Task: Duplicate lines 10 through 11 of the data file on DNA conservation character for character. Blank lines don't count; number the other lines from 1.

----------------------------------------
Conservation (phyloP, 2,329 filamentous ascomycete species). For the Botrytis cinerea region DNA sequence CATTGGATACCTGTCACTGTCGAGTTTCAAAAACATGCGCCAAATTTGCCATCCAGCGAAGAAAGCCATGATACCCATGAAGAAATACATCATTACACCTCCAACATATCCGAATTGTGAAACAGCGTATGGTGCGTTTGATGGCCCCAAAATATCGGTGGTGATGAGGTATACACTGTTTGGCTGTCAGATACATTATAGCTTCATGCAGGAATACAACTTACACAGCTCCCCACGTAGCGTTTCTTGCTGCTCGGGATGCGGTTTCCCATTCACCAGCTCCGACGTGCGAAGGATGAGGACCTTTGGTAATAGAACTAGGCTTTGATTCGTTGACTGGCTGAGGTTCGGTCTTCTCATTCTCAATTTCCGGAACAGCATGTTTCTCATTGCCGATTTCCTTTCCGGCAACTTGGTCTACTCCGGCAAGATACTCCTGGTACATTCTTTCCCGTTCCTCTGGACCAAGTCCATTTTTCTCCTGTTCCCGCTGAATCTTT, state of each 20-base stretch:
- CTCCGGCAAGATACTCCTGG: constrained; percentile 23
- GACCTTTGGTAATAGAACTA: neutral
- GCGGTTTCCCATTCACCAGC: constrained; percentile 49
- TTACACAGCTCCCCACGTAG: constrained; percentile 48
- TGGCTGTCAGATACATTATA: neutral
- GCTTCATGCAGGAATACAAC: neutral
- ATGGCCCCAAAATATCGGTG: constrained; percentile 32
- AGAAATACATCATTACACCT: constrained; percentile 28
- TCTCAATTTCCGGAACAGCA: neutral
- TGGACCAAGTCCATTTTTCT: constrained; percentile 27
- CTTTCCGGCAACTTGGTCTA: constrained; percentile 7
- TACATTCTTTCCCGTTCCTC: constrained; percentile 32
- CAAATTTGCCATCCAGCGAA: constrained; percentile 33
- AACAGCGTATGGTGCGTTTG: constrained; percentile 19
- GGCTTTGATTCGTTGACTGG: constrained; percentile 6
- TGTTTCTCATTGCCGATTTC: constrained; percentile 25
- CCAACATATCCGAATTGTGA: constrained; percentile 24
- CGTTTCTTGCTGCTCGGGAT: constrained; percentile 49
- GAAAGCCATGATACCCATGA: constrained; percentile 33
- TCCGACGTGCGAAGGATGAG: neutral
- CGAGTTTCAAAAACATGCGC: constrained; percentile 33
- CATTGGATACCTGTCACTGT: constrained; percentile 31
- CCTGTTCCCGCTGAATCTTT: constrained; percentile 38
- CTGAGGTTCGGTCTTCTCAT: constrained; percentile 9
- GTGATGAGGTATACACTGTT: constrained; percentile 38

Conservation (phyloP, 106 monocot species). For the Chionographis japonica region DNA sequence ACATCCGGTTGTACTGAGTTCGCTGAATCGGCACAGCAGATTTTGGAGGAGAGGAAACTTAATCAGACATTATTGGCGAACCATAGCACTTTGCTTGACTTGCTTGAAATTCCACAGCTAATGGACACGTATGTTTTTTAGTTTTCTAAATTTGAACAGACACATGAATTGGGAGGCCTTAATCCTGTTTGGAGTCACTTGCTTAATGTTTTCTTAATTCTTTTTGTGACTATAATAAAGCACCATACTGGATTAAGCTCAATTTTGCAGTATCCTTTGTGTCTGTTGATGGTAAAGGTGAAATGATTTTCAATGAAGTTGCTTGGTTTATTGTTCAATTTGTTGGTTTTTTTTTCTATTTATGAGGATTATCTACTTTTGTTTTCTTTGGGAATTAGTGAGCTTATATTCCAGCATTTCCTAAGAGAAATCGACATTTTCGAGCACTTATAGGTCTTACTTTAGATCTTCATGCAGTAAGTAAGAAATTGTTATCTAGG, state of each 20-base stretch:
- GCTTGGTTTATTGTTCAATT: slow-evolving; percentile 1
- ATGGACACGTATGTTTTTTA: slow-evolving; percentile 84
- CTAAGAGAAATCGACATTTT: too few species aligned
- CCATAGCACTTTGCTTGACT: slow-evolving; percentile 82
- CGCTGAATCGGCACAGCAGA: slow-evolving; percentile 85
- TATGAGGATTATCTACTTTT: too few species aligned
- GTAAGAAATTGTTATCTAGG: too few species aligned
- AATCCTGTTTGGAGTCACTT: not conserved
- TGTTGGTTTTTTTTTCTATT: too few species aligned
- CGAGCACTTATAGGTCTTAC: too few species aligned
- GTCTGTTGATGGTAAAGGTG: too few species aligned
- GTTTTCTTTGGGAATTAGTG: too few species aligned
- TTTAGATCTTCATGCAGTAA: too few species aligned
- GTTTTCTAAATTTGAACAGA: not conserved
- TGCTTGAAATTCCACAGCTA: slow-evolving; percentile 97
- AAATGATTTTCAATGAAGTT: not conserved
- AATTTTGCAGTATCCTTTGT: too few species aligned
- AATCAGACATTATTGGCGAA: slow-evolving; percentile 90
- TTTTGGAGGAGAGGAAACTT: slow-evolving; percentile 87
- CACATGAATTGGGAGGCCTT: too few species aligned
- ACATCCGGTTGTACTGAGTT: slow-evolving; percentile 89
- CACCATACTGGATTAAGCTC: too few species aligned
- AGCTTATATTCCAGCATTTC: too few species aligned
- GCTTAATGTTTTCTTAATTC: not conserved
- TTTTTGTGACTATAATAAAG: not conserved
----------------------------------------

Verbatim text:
- TCTCAATTTCCGGAACAGCA: neutral
- TGGACCAAGTCCATTTTTCT: constrained; percentile 27